Gateway’s champion, Linda Belfer, dies at 72

Photo by Maura Lynch Linda Belfer, who founded the Gateway Plaza Tenants Association in 1982, and was the driving force securing rent-stabilization protections for her fellow tenants, passed away at age 72.

Photo by Maura Lynch
Linda Belfer, who founded the Gateway Plaza Tenants Association in 1982, and was the driving force securing rent-stabilization protections for her fellow tenants, passed away at age 72.

BY COLIN MIXSON

Long-time Gateway tenant advocate and the “architect” of the residential complex’s rent-stabilization program, Linda Belfer, passed away on April 15. She was 72.

Belfer is remembered as a fiercely intelligent and passionate defender of Gateway tenants since the earliest days of the sprawling collection of Battery Park City apartment buildings, who matched wills with Gateway’s well-heeled developers and out-talked some of Downtown’s most influential politicians.

“She could wear you down,” said long-time friend and fellow Gateway resident Karlene Wiese. “She would just argue, and argue, and argue, and she was always way ahead of everybody. She was very smart and very quick.”

Belfer, who was fluent in French, Spanish, and Hebrew in addition to English — and who graduated Saint John’s University School of Law at the age of 36 — founded the Gateway Plaza Tenants Association in 1982.

The Gateway tenant advocate went on to envision and model the apartment complex’s long-running, state-authorized rent-stabilization program after New York City’s, and wrangle support from interest groups throughout the neighborhood to see it enacted time and time again.

“She was one of the architects of that program that protected tenants up until this day,” said Gateway Plaza Tenant’s Association President Glenn Plaskin. “She was extremely competent and outspoken — brassy. She could hold her own with the ownership, the politicians, the leadership of Lower Manhattan. A very competent woman.”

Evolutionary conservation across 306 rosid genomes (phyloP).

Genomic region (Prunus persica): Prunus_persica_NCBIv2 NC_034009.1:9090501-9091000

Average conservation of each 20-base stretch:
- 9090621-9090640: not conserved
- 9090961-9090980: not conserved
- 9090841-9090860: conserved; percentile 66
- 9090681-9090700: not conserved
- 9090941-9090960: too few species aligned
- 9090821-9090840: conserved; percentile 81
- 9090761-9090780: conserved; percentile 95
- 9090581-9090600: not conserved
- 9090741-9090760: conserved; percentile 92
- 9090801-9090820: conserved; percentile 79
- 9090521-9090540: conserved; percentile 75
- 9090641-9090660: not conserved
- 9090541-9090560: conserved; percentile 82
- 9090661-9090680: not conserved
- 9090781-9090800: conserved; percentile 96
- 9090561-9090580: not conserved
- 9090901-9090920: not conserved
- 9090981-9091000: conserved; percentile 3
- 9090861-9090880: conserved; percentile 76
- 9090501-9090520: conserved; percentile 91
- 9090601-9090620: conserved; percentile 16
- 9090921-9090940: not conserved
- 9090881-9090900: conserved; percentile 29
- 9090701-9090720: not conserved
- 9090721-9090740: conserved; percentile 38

In addition to her service to Gateway tenants, Belfer served the larger community as a volunteer on Community Board 1 and as a local Democratic District Leader.

“She was a triple threat, you might say,” Plaskin remarked.

In 2009, Belfer spoke in favor of renewing Gateway’s rent-stabilization program through 2020 at a BPCA board meeting, where she was cheered on by some 3,500 of her fellow tenants.

“This is the first time I’ve heard whistling at one of these meetings,” said then BPCA chairman James Gill following Belfer’s speech. “And that’s a good thing.”

It took about an hour of deliberations for the state-appointed board to acquiesce to the indefatigable Belfer’s demands, and extend the program that would protect the residents of some 1,705 units from facing exorbitant market rates for another 11 years.

“I am ecstatic,” Belfer said after the authority approved the deal. “We’re all very, very happy.”

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2 Responses to Gateway’s champion, Linda Belfer, dies at 72

  1. But Gateway is only treated “as if” it is rent stabilized for rent increases. When it comes to important City programs such as DRIE and SCRIE (disability and senior citizen rent increase exemptions), those protections were not available for Linda. Linda could not even get a Volunteer Lawyer for the Day, since the buildings in reality are not rent stabilized. I continued to be Linda’s friend until the last day, and we learned two important things. First that those protections weren’t there, and that so many of her friends never contacted her once she had to go to a nursing home. I used to tell her about what projects were being completed in the neighborhood and I still talk to her in my mind when I see something new that I want to discuss with her.

    • Dolores D'Agostino

      I don’t know Rick Landman (I don’t think) but everyone needs a friend like Rick Landman. He is a reminder of the quote by a famous writer, “I have had two friends in my lifetime and that is a great number.” Linda Belfer came to my mind several times after she moved to a nursing home, and I wondered which nursing home it was, since as a former nursing home ombudsman, I know what New York City offers (poorly). Linda and I had a sporadic acquaintance and once had lunch together. I did not consider myself to be Linda’s “friend” and I mistakenly believed that those of her inner circle were still visiting her at the nursing home. Nursing homes -like hospitals – are not favorite places to visit, but when Linda was no longer living in BPC the community should have been informed. Our local media seem more fixated on consumerism than neighborliness.

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